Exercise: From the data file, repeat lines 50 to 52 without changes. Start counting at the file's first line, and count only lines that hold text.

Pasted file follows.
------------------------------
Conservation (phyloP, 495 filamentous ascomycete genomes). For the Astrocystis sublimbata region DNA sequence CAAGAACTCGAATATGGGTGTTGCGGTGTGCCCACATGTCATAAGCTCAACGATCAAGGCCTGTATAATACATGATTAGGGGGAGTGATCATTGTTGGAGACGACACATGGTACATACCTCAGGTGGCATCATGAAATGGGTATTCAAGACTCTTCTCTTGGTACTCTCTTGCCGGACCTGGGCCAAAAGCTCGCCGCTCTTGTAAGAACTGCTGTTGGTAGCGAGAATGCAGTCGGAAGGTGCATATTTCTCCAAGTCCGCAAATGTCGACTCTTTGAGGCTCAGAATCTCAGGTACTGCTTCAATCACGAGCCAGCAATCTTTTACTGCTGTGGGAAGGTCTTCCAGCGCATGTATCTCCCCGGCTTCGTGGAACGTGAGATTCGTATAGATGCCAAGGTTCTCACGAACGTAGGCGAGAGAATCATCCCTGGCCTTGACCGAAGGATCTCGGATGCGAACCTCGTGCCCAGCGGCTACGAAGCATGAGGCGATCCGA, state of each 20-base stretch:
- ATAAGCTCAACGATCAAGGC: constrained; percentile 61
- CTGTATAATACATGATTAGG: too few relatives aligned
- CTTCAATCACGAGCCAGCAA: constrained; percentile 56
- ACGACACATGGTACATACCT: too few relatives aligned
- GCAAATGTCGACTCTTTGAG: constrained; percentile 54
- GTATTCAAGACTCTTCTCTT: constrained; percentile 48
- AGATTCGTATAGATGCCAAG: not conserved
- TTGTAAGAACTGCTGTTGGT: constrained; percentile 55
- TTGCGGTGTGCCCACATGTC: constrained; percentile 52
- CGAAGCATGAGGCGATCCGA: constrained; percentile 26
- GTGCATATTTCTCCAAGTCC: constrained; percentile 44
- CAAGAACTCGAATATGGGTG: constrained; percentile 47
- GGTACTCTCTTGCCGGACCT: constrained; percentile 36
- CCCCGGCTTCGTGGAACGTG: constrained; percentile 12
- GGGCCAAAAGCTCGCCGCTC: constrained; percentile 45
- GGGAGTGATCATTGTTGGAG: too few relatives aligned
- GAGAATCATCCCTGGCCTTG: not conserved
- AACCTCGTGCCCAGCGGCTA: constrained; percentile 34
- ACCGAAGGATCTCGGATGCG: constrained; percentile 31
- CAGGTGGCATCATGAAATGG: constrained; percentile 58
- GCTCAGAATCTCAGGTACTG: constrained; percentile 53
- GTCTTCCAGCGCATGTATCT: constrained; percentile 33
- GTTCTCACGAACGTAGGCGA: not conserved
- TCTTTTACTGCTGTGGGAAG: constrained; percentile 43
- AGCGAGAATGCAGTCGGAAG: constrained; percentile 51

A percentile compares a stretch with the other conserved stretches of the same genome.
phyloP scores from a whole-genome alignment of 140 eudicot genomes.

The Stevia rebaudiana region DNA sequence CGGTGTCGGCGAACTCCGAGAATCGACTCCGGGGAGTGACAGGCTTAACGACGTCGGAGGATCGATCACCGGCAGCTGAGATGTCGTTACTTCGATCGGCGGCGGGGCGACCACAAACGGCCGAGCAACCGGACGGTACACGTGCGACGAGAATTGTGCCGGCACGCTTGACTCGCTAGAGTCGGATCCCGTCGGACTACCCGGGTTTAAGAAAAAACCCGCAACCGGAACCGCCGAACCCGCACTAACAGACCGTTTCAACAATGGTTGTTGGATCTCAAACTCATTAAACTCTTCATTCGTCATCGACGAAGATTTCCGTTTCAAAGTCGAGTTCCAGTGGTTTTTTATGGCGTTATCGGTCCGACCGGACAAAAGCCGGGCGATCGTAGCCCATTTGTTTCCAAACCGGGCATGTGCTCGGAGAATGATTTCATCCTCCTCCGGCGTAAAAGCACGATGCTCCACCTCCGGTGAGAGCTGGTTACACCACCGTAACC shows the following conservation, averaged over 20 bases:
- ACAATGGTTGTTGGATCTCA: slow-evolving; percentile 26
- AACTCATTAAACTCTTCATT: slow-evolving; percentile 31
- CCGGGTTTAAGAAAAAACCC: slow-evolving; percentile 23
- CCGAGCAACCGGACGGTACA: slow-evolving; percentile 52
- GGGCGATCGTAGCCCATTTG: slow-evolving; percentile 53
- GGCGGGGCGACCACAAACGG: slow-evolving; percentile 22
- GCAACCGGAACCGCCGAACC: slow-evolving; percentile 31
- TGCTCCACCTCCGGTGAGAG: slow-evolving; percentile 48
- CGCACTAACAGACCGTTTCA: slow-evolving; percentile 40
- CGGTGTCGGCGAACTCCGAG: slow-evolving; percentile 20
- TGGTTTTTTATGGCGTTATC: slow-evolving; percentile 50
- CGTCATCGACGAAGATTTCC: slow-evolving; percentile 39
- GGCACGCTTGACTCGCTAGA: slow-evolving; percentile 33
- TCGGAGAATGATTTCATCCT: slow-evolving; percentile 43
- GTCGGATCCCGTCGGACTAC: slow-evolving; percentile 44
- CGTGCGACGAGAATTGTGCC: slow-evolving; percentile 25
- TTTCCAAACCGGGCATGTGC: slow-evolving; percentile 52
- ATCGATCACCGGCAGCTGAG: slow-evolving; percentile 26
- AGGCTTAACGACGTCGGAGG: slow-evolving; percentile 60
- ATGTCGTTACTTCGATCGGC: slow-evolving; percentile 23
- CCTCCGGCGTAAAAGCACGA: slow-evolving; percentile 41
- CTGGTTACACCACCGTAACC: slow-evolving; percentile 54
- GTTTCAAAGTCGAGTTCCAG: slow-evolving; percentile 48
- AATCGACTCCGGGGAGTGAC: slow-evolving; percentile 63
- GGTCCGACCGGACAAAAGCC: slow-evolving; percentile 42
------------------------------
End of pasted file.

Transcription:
- CCTCCGGCGTAAAAGCACGA: slow-evolving; percentile 41
- CTGGTTACACCACCGTAACC: slow-evolving; percentile 54
- GTTTCAAAGTCGAGTTCCAG: slow-evolving; percentile 48